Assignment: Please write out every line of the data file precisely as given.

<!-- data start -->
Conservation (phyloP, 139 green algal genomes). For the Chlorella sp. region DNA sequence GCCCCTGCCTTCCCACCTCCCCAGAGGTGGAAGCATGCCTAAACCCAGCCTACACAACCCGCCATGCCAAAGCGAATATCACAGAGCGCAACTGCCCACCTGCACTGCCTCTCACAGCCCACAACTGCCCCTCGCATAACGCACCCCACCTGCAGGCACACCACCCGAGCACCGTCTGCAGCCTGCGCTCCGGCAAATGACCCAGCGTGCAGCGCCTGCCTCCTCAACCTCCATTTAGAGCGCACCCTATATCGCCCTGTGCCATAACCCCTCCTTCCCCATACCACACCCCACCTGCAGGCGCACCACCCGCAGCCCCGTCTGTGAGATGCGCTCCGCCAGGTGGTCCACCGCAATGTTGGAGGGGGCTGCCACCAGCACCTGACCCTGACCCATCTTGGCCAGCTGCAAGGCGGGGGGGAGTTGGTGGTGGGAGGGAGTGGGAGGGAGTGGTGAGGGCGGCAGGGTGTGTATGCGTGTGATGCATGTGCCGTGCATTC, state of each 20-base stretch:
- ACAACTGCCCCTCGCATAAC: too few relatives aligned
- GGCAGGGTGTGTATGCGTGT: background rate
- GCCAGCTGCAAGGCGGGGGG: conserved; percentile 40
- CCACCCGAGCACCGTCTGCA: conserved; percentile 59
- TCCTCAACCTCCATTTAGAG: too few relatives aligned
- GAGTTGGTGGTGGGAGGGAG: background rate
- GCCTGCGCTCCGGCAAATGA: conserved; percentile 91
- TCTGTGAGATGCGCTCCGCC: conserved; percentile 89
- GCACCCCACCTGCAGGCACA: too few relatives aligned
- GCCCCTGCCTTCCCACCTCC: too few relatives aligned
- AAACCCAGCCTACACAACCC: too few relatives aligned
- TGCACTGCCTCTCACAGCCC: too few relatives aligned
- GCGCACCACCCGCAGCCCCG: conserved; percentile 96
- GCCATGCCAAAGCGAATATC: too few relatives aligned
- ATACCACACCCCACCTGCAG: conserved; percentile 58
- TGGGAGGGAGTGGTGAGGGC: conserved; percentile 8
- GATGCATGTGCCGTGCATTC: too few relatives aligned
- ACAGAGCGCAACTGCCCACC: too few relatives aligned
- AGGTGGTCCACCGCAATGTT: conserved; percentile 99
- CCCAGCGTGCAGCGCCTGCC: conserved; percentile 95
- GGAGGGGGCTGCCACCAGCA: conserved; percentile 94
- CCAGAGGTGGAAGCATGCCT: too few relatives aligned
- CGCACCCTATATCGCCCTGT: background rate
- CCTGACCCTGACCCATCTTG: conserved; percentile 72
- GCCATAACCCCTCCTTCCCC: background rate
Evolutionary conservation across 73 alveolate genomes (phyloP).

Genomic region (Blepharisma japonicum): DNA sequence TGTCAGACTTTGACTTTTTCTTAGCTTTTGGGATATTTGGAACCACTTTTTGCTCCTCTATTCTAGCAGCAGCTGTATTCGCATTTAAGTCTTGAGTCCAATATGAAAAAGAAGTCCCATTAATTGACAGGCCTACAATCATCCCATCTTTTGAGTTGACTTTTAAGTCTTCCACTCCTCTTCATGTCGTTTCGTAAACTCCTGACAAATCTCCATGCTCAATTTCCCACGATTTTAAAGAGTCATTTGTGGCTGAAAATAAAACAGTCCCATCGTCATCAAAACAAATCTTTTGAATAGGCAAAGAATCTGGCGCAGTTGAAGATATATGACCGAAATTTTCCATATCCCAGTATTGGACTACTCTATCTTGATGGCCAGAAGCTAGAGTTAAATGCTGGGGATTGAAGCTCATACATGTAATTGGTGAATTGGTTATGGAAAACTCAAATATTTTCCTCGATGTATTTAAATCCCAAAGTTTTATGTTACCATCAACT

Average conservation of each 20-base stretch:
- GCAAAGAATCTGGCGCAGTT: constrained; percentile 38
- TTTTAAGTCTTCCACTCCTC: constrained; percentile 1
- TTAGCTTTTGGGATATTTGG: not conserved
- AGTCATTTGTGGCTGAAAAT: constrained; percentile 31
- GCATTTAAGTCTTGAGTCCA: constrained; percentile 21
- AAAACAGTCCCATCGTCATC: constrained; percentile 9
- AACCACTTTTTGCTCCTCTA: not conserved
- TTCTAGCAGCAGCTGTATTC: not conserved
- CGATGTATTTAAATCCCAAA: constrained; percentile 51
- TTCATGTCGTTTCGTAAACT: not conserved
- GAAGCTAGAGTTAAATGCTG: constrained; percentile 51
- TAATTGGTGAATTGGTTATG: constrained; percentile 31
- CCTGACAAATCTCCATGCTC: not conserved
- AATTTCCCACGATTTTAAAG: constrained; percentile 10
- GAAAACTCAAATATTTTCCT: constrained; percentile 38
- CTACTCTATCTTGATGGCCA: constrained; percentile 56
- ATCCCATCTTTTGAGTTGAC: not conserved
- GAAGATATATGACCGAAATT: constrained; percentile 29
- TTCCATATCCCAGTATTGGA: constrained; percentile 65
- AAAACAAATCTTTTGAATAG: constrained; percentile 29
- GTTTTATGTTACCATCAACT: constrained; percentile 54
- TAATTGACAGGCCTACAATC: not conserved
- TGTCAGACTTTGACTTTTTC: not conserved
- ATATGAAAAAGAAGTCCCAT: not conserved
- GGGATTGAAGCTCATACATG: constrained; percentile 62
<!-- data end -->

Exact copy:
Conservation (phyloP, 139 green algal genomes). For the Chlorella sp. region DNA sequence GCCCCTGCCTTCCCACCTCCCCAGAGGTGGAAGCATGCCTAAACCCAGCCTACACAACCCGCCATGCCAAAGCGAATATCACAGAGCGCAACTGCCCACCTGCACTGCCTCTCACAGCCCACAACTGCCCCTCGCATAACGCACCCCACCTGCAGGCACACCACCCGAGCACCGTCTGCAGCCTGCGCTCCGGCAAATGACCCAGCGTGCAGCGCCTGCCTCCTCAACCTCCATTTAGAGCGCACCCTATATCGCCCTGTGCCATAACCCCTCCTTCCCCATACCACACCCCACCTGCAGGCGCACCACCCGCAGCCCCGTCTGTGAGATGCGCTCCGCCAGGTGGTCCACCGCAATGTTGGAGGGGGCTGCCACCAGCACCTGACCCTGACCCATCTTGGCCAGCTGCAAGGCGGGGGGGAGTTGGTGGTGGGAGGGAGTGGGAGGGAGTGGTGAGGGCGGCAGGGTGTGTATGCGTGTGATGCATGTGCCGTGCATTC, state of each 20-base stretch:
- ACAACTGCCCCTCGCATAAC: too few relatives aligned
- GGCAGGGTGTGTATGCGTGT: background rate
- GCCAGCTGCAAGGCGGGGGG: conserved; percentile 40
- CCACCCGAGCACCGTCTGCA: conserved; percentile 59
- TCCTCAACCTCCATTTAGAG: too few relatives aligned
- GAGTTGGTGGTGGGAGGGAG: background rate
- GCCTGCGCTCCGGCAAATGA: conserved; percentile 91
- TCTGTGAGATGCGCTCCGCC: conserved; percentile 89
- GCACCCCACCTGCAGGCACA: too few relatives aligned
- GCCCCTGCCTTCCCACCTCC: too few relatives aligned
- AAACCCAGCCTACACAACCC: too few relatives aligned
- TGCACTGCCTCTCACAGCCC: too few relatives aligned
- GCGCACCACCCGCAGCCCCG: conserved; percentile 96
- GCCATGCCAAAGCGAATATC: too few relatives aligned
- ATACCACACCCCACCTGCAG: conserved; percentile 58
- TGGGAGGGAGTGGTGAGGGC: conserved; percentile 8
- GATGCATGTGCCGTGCATTC: too few relatives aligned
- ACAGAGCGCAACTGCCCACC: too few relatives aligned
- AGGTGGTCCACCGCAATGTT: conserved; percentile 99
- CCCAGCGTGCAGCGCCTGCC: conserved; percentile 95
- GGAGGGGGCTGCCACCAGCA: conserved; percentile 94
- CCAGAGGTGGAAGCATGCCT: too few relatives aligned
- CGCACCCTATATCGCCCTGT: background rate
- CCTGACCCTGACCCATCTTG: conserved; percentile 72
- GCCATAACCCCTCCTTCCCC: background rate
Evolutionary conservation across 73 alveolate genomes (phyloP).

Genomic region (Blepharisma japonicum): DNA sequence TGTCAGACTTTGACTTTTTCTTAGCTTTTGGGATATTTGGAACCACTTTTTGCTCCTCTATTCTAGCAGCAGCTGTATTCGCATTTAAGTCTTGAGTCCAATATGAAAAAGAAGTCCCATTAATTGACAGGCCTACAATCATCCCATCTTTTGAGTTGACTTTTAAGTCTTCCACTCCTCTTCATGTCGTTTCGTAAACTCCTGACAAATCTCCATGCTCAATTTCCCACGATTTTAAAGAGTCATTTGTGGCTGAAAATAAAACAGTCCCATCGTCATCAAAACAAATCTTTTGAATAGGCAAAGAATCTGGCGCAGTTGAAGATATATGACCGAAATTTTCCATATCCCAGTATTGGACTACTCTATCTTGATGGCCAGAAGCTAGAGTTAAATGCTGGGGATTGAAGCTCATACATGTAATTGGTGAATTGGTTATGGAAAACTCAAATATTTTCCTCGATGTATTTAAATCCCAAAGTTTTATGTTACCATCAACT

Average conservation of each 20-base stretch:
- GCAAAGAATCTGGCGCAGTT: constrained; percentile 38
- TTTTAAGTCTTCCACTCCTC: constrained; percentile 1
- TTAGCTTTTGGGATATTTGG: not conserved
- AGTCATTTGTGGCTGAAAAT: constrained; percentile 31
- GCATTTAAGTCTTGAGTCCA: constrained; percentile 21
- AAAACAGTCCCATCGTCATC: constrained; percentile 9
- AACCACTTTTTGCTCCTCTA: not conserved
- TTCTAGCAGCAGCTGTATTC: not conserved
- CGATGTATTTAAATCCCAAA: constrained; percentile 51
- TTCATGTCGTTTCGTAAACT: not conserved
- GAAGCTAGAGTTAAATGCTG: constrained; percentile 51
- TAATTGGTGAATTGGTTATG: constrained; percentile 31
- CCTGACAAATCTCCATGCTC: not conserved
- AATTTCCCACGATTTTAAAG: constrained; percentile 10
- GAAAACTCAAATATTTTCCT: constrained; percentile 38
- CTACTCTATCTTGATGGCCA: constrained; percentile 56
- ATCCCATCTTTTGAGTTGAC: not conserved
- GAAGATATATGACCGAAATT: constrained; percentile 29
- TTCCATATCCCAGTATTGGA: constrained; percentile 65
- AAAACAAATCTTTTGAATAG: constrained; percentile 29
- GTTTTATGTTACCATCAACT: constrained; percentile 54
- TAATTGACAGGCCTACAATC: not conserved
- TGTCAGACTTTGACTTTTTC: not conserved
- ATATGAAAAAGAAGTCCCAT: not conserved
- GGGATTGAAGCTCATACATG: constrained; percentile 62